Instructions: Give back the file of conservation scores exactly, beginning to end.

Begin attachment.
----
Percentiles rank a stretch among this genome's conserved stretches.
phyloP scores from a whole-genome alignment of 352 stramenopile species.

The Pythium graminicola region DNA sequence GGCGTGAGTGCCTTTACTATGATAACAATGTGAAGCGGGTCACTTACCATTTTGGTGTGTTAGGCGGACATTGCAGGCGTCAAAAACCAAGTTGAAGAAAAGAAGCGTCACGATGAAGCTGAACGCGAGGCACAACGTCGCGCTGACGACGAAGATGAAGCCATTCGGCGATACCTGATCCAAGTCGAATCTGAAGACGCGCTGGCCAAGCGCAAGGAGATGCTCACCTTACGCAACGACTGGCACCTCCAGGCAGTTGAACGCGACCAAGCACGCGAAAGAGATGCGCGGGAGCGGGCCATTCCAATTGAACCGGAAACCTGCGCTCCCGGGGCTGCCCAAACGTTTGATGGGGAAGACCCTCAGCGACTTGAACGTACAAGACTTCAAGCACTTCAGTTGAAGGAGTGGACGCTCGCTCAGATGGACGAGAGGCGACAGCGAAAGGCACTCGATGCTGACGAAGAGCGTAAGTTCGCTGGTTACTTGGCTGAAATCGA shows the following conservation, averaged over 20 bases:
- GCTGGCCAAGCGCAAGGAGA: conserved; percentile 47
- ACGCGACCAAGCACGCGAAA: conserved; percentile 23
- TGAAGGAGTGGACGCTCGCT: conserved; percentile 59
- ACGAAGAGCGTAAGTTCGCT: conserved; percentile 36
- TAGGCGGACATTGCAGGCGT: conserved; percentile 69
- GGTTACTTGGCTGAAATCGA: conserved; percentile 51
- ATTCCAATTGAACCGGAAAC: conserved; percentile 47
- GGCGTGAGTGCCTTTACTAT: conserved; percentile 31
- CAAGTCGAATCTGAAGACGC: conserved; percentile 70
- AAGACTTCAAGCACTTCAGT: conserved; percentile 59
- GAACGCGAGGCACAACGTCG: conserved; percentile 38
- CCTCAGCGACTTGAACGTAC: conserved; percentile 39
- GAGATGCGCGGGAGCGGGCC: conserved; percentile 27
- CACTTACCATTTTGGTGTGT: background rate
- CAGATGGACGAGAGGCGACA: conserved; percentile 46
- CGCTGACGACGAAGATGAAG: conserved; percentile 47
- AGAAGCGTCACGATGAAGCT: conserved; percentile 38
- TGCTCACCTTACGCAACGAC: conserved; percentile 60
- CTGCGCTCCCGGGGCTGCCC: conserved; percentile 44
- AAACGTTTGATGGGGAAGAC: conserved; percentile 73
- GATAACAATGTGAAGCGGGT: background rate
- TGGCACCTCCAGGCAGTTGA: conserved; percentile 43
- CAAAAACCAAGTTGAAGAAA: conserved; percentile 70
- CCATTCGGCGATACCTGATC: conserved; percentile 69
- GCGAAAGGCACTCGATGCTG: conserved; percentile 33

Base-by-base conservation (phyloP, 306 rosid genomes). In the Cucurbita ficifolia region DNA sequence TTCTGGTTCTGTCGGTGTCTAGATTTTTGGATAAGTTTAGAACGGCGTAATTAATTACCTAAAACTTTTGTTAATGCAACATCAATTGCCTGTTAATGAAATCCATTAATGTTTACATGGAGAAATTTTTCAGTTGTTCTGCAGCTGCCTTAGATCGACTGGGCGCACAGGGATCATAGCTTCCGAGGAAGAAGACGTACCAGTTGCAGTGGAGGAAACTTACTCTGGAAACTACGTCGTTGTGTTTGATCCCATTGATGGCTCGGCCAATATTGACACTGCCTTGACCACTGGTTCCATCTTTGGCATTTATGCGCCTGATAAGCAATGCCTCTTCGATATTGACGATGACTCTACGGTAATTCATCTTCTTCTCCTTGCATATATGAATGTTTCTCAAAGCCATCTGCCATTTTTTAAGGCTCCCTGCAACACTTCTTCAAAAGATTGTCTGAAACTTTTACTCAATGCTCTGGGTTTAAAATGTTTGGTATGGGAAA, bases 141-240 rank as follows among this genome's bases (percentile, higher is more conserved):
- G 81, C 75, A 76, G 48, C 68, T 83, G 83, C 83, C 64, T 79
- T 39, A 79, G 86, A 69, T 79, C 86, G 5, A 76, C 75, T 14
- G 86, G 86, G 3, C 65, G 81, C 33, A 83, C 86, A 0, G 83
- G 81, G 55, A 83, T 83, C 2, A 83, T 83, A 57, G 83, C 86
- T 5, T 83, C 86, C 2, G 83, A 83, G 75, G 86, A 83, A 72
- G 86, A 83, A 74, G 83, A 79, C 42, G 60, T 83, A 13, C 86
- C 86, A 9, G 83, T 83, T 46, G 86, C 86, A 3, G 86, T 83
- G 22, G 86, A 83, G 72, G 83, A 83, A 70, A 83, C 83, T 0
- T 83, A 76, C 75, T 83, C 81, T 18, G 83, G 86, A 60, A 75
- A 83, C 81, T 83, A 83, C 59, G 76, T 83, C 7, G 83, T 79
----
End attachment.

Percentiles rank a stretch among this genome's conserved stretches.
phyloP scores from a whole-genome alignment of 352 stramenopile species.

The Pythium graminicola region DNA sequence GGCGTGAGTGCCTTTACTATGATAACAATGTGAAGCGGGTCACTTACCATTTTGGTGTGTTAGGCGGACATTGCAGGCGTCAAAAACCAAGTTGAAGAAAAGAAGCGTCACGATGAAGCTGAACGCGAGGCACAACGTCGCGCTGACGACGAAGATGAAGCCATTCGGCGATACCTGATCCAAGTCGAATCTGAAGACGCGCTGGCCAAGCGCAAGGAGATGCTCACCTTACGCAACGACTGGCACCTCCAGGCAGTTGAACGCGACCAAGCACGCGAAAGAGATGCGCGGGAGCGGGCCATTCCAATTGAACCGGAAACCTGCGCTCCCGGGGCTGCCCAAACGTTTGATGGGGAAGACCCTCAGCGACTTGAACGTACAAGACTTCAAGCACTTCAGTTGAAGGAGTGGACGCTCGCTCAGATGGACGAGAGGCGACAGCGAAAGGCACTCGATGCTGACGAAGAGCGTAAGTTCGCTGGTTACTTGGCTGAAATCGA shows the following conservation, averaged over 20 bases:
- GCTGGCCAAGCGCAAGGAGA: conserved; percentile 47
- ACGCGACCAAGCACGCGAAA: conserved; percentile 23
- TGAAGGAGTGGACGCTCGCT: conserved; percentile 59
- ACGAAGAGCGTAAGTTCGCT: conserved; percentile 36
- TAGGCGGACATTGCAGGCGT: conserved; percentile 69
- GGTTACTTGGCTGAAATCGA: conserved; percentile 51
- ATTCCAATTGAACCGGAAAC: conserved; percentile 47
- GGCGTGAGTGCCTTTACTAT: conserved; percentile 31
- CAAGTCGAATCTGAAGACGC: conserved; percentile 70
- AAGACTTCAAGCACTTCAGT: conserved; percentile 59
- GAACGCGAGGCACAACGTCG: conserved; percentile 38
- CCTCAGCGACTTGAACGTAC: conserved; percentile 39
- GAGATGCGCGGGAGCGGGCC: conserved; percentile 27
- CACTTACCATTTTGGTGTGT: background rate
- CAGATGGACGAGAGGCGACA: conserved; percentile 46
- CGCTGACGACGAAGATGAAG: conserved; percentile 47
- AGAAGCGTCACGATGAAGCT: conserved; percentile 38
- TGCTCACCTTACGCAACGAC: conserved; percentile 60
- CTGCGCTCCCGGGGCTGCCC: conserved; percentile 44
- AAACGTTTGATGGGGAAGAC: conserved; percentile 73
- GATAACAATGTGAAGCGGGT: background rate
- TGGCACCTCCAGGCAGTTGA: conserved; percentile 43
- CAAAAACCAAGTTGAAGAAA: conserved; percentile 70
- CCATTCGGCGATACCTGATC: conserved; percentile 69
- GCGAAAGGCACTCGATGCTG: conserved; percentile 33

Base-by-base conservation (phyloP, 306 rosid genomes). In the Cucurbita ficifolia region DNA sequence TTCTGGTTCTGTCGGTGTCTAGATTTTTGGATAAGTTTAGAACGGCGTAATTAATTACCTAAAACTTTTGTTAATGCAACATCAATTGCCTGTTAATGAAATCCATTAATGTTTACATGGAGAAATTTTTCAGTTGTTCTGCAGCTGCCTTAGATCGACTGGGCGCACAGGGATCATAGCTTCCGAGGAAGAAGACGTACCAGTTGCAGTGGAGGAAACTTACTCTGGAAACTACGTCGTTGTGTTTGATCCCATTGATGGCTCGGCCAATATTGACACTGCCTTGACCACTGGTTCCATCTTTGGCATTTATGCGCCTGATAAGCAATGCCTCTTCGATATTGACGATGACTCTACGGTAATTCATCTTCTTCTCCTTGCATATATGAATGTTTCTCAAAGCCATCTGCCATTTTTTAAGGCTCCCTGCAACACTTCTTCAAAAGATTGTCTGAAACTTTTACTCAATGCTCTGGGTTTAAAATGTTTGGTATGGGAAA, bases 141-240 rank as follows among this genome's bases (percentile, higher is more conserved):
- G 81, C 75, A 76, G 48, C 68, T 83, G 83, C 83, C 64, T 79
- T 39, A 79, G 86, A 69, T 79, C 86, G 5, A 76, C 75, T 14
- G 86, G 86, G 3, C 65, G 81, C 33, A 83, C 86, A 0, G 83
- G 81, G 55, A 83, T 83, C 2, A 83, T 83, A 57, G 83, C 86
- T 5, T 83, C 86, C 2, G 83, A 83, G 75, G 86, A 83, A 72
- G 86, A 83, A 74, G 83, A 79, C 42, G 60, T 83, A 13, C 86
- C 86, A 9, G 83, T 83, T 46, G 86, C 86, A 3, G 86, T 83
- G 22, G 86, A 83, G 72, G 83, A 83, A 70, A 83, C 83, T 0
- T 83, A 76, C 75, T 83, C 81, T 18, G 83, G 86, A 60, A 75
- A 83, C 81, T 83, A 83, C 59, G 76, T 83, C 7, G 83, T 79